In a move that has been hailed as a positive, a campaign in the NT aims to bring a separate court for indigenous offenders. But is it the right one?
The Northern Territory’s criminal justice system has been heavily criticised in the wake of an ABC exposé which highlighted the horrific abuse of children in custody.
The Four Corners investigation revealed lies and cover-ups by senior officials including the Corrections Minister himself, who seemingly had no problem with fabricating allegations against Indigenous youth to justify their mistreatment.
A number of experts are now calling on both major parties to address the overrepresentation of Indigenous children in the NT criminal justice system before the August election.
One suggestion which is gaining momentum is the establishment of specialist courts designed to deal with Indigenous defendants, with a focus on breaking the cycle of crime.
The courts would work together with community organisations to devise and implement alternatives to incarceration.
Social service campaign
The “Making Justice Work” campaign seeks to bring several organisations together with a view to addressing the cycle of youth crime, including:
- the Red Cross,
- the North Australian Aboriginal Justice Agency,
- the Central Australian Aboriginal Legal Aid Service,
- the NT Legal Aid Commission,
- the Aboriginal Medical Services Alliance,
- Catholic Care NT, and
- the NT Council of Churches.
The campaign aims to provide support services to disenfranchised youth, to address feelings of despair and hopelessness, and to help them make something of themselves.
The Northern Territory has the highest incarceration rate in the country, with roughly 1% of the State’s population behind bars, according to the Australian Bureau of Statistics.
The Territory’s overall incarceration rate of 958 per 100,000 residents is far higher than any other Australian jurisdiction – with WA being the next closest at 294, and NSW sitting at 210.
The NT also has the highest rate of children in custody at 167 per 100,000 kids, three times higher than any other state or territory.
About 83% of adult inmates and 97% of juveniles behind bars in the NT are Indigenous, despite Indigenous people comprising only 30% of the population.
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The Four Corners exposé is just one example of how the government has failed to reduce crime through its implementation of increasingly punitive measures. Such measures include removing the presumption of bail for repeat child offenders, implementing mandatory sentencing regimes and increasing maximum penalties.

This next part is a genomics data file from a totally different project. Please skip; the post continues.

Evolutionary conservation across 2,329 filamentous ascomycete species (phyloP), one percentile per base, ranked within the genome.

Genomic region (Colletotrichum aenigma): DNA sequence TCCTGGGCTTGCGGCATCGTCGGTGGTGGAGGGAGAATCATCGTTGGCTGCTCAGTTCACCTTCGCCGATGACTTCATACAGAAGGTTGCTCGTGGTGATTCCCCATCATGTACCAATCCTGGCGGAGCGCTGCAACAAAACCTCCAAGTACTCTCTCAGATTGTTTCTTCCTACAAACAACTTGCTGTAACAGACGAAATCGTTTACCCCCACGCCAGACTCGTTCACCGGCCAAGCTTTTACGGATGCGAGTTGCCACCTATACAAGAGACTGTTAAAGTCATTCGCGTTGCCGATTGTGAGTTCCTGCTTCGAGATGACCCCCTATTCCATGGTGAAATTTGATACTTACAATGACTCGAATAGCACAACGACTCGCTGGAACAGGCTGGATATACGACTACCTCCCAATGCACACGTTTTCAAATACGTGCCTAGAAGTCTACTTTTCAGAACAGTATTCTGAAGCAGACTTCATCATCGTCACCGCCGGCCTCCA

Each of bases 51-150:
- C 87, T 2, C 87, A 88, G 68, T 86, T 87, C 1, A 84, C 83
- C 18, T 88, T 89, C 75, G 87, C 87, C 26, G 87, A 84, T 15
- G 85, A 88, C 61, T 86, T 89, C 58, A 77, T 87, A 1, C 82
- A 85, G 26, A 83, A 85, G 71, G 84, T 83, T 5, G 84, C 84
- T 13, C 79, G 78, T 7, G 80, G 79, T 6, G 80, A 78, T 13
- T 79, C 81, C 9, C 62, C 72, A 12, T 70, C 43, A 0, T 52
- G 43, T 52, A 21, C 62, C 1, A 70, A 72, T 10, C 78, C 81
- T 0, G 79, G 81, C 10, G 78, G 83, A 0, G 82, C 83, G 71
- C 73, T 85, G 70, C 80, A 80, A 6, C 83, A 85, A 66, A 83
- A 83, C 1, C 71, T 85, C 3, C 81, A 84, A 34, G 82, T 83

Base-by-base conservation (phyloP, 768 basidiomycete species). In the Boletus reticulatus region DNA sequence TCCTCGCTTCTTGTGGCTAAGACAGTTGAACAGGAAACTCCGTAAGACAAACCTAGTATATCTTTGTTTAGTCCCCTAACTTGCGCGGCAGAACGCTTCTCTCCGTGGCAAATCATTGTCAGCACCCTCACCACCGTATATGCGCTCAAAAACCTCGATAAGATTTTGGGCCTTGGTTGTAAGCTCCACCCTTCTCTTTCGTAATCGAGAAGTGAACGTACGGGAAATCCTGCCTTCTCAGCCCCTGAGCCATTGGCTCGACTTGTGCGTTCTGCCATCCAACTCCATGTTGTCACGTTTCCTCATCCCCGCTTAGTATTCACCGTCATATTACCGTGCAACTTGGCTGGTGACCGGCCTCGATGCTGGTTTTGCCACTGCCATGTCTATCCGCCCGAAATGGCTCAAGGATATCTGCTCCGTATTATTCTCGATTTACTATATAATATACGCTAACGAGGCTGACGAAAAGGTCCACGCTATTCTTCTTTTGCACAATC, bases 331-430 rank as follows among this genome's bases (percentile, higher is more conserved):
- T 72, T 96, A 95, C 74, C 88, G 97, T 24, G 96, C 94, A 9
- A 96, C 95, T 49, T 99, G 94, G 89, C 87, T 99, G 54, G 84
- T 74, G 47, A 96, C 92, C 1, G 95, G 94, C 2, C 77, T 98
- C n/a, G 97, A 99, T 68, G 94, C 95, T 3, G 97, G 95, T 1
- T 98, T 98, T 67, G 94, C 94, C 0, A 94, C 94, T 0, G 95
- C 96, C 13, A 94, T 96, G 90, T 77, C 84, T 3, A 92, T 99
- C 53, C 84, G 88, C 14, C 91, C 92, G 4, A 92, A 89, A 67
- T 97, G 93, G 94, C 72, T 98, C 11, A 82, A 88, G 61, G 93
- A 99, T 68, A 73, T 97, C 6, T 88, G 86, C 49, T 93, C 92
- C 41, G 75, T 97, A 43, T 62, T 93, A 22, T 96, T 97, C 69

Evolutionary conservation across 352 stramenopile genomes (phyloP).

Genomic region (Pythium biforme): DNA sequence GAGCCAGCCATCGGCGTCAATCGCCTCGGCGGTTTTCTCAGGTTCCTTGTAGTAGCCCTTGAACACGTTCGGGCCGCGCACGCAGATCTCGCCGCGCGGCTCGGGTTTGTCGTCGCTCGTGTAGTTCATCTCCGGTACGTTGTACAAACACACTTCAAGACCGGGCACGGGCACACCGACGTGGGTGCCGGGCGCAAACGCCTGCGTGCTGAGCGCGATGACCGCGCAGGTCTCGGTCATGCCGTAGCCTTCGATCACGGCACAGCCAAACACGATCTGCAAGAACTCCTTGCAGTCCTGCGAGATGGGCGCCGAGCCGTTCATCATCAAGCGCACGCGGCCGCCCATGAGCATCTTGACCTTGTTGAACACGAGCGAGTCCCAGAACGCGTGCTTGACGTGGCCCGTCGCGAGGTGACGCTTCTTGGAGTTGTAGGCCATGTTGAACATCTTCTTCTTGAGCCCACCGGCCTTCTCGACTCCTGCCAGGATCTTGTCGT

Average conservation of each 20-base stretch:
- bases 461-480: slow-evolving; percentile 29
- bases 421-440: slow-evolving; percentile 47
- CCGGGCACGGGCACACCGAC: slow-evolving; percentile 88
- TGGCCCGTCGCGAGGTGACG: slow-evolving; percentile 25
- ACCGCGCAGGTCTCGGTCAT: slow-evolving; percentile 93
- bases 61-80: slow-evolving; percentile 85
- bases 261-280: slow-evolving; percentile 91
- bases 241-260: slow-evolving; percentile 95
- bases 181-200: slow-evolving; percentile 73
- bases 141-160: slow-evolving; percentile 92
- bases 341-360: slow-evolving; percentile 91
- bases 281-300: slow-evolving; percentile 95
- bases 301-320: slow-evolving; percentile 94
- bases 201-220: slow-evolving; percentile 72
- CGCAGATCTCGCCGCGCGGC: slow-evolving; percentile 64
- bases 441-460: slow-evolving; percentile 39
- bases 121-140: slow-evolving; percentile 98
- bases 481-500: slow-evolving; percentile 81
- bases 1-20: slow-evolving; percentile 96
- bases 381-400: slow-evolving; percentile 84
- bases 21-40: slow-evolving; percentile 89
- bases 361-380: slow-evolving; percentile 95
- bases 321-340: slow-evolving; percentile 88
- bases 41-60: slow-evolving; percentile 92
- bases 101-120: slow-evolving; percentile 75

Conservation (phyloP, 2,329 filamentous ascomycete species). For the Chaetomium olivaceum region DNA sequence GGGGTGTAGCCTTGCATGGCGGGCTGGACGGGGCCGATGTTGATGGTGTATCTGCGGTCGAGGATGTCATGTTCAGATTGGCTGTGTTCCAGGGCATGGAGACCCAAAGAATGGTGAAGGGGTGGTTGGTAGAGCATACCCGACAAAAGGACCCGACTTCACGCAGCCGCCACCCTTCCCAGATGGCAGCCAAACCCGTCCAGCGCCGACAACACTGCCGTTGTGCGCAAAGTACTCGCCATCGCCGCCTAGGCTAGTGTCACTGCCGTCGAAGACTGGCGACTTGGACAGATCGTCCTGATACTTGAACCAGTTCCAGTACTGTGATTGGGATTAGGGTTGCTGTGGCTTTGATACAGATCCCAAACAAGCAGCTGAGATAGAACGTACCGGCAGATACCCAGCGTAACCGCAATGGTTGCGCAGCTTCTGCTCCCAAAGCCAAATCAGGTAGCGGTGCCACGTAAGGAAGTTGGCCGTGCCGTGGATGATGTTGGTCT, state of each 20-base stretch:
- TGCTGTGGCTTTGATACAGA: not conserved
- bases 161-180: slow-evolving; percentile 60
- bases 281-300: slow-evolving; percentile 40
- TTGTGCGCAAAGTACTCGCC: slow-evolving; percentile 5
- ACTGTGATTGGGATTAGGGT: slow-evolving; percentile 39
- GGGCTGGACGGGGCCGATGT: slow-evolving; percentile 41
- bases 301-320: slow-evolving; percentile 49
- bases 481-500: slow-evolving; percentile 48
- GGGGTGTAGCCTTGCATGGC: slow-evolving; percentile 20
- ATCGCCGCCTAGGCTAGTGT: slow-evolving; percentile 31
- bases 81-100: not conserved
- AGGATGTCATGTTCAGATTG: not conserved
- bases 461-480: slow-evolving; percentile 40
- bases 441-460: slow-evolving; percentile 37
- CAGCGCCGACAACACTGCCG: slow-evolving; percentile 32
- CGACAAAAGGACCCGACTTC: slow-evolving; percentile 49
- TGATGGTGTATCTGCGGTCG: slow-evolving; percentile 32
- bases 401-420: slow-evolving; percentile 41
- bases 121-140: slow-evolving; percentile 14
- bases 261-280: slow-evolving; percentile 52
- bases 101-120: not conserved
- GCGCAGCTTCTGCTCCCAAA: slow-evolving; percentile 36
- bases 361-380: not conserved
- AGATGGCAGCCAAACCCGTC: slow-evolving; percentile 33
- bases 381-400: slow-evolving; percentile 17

Patrick Dodson, an Indigenous leader and Labor candidate for the Senate, is highly critical of the government’s policies and approach to Indigenous crime.
“We have also on the other hand a propensity of jurisdictions to introduce mandatory sentencing, introduce law and order type campaigns without any real consideration of the factors that underlie why people commit crime,” Mr Dodson said.
“That is because we live in poverty, because the lack of proper education, the lack of opportunity for jobs, the lack of real engagement with the society.”
Aims of the campaign
The Making Justice Work campaign has called for an Aboriginal justice agreement which would establish specialist, therapeutic courts to address drug and alcohol dependency, mental health issues, and the lack of access to housing and employment for Indigenous communities. The courts would devise specialised plans to support and help divert children away from crime.
John Adams, general manager of the Jesuit Social Services in Alice Springs, believes that specialist courts would better address the different needs of juveniles, helping to rehabilitate kids whose “brains haven’t fully developed yet.”
The proposed courts would be modelled on the Youth Court in Alice Springs and Victoria’s Children’s Koori Court, which have already seen positive results.
Effectiveness of specialist courts
Felicity Gerry QC, who leads the Indigenous Justice Project at Charles Darwin University, says that existing specialist courts demonstrate that crime can be reduced by focusing on the basic needs of offenders. She says the proposed campaign “is about is crime prevention – if you can address what the issues are with children, they’re not going to commit crime”.
Ms Gerry highlights the fact that an evaluation of children who came before the two oldest Koori courts run from 2002 – Shepparton and Broadmeadows – found that they had reduced recidivism rates, less failures to appear on bail and fewer breaches of correctional orders.
In terms of specialised drug courts, the NSW experience is particularly informative. A 2008 evaluation found that offenders who went through the Drug Court Program were 17 percent less likely to be re-convicted for any offence, 30 percent less likely to be re-convicted for a violent offence, and 38 percent less likely to be re-convicted of a drug offence – impressive figures indeed.
Former Corrections Minister John Elferink has made it clear he would not support the establishment of specialist youth or drug courts: “Labor’s approach, supported by Naaja (North Australian Aboriginal Justice Agency), will be to keep criminals out of custody,” he said.
Shadow Attorney-General, Lynne Walker, says Labor will be making announcements about its justice initiatives before the upcoming election, saying her party “broadly supports the direction of the Making Justice Work campaign”.
It is hoped the NT will recognise that a punitive, heavy-handed approach to youth crime does not work, and will adopt initiatives leading to positive results for both children and the community.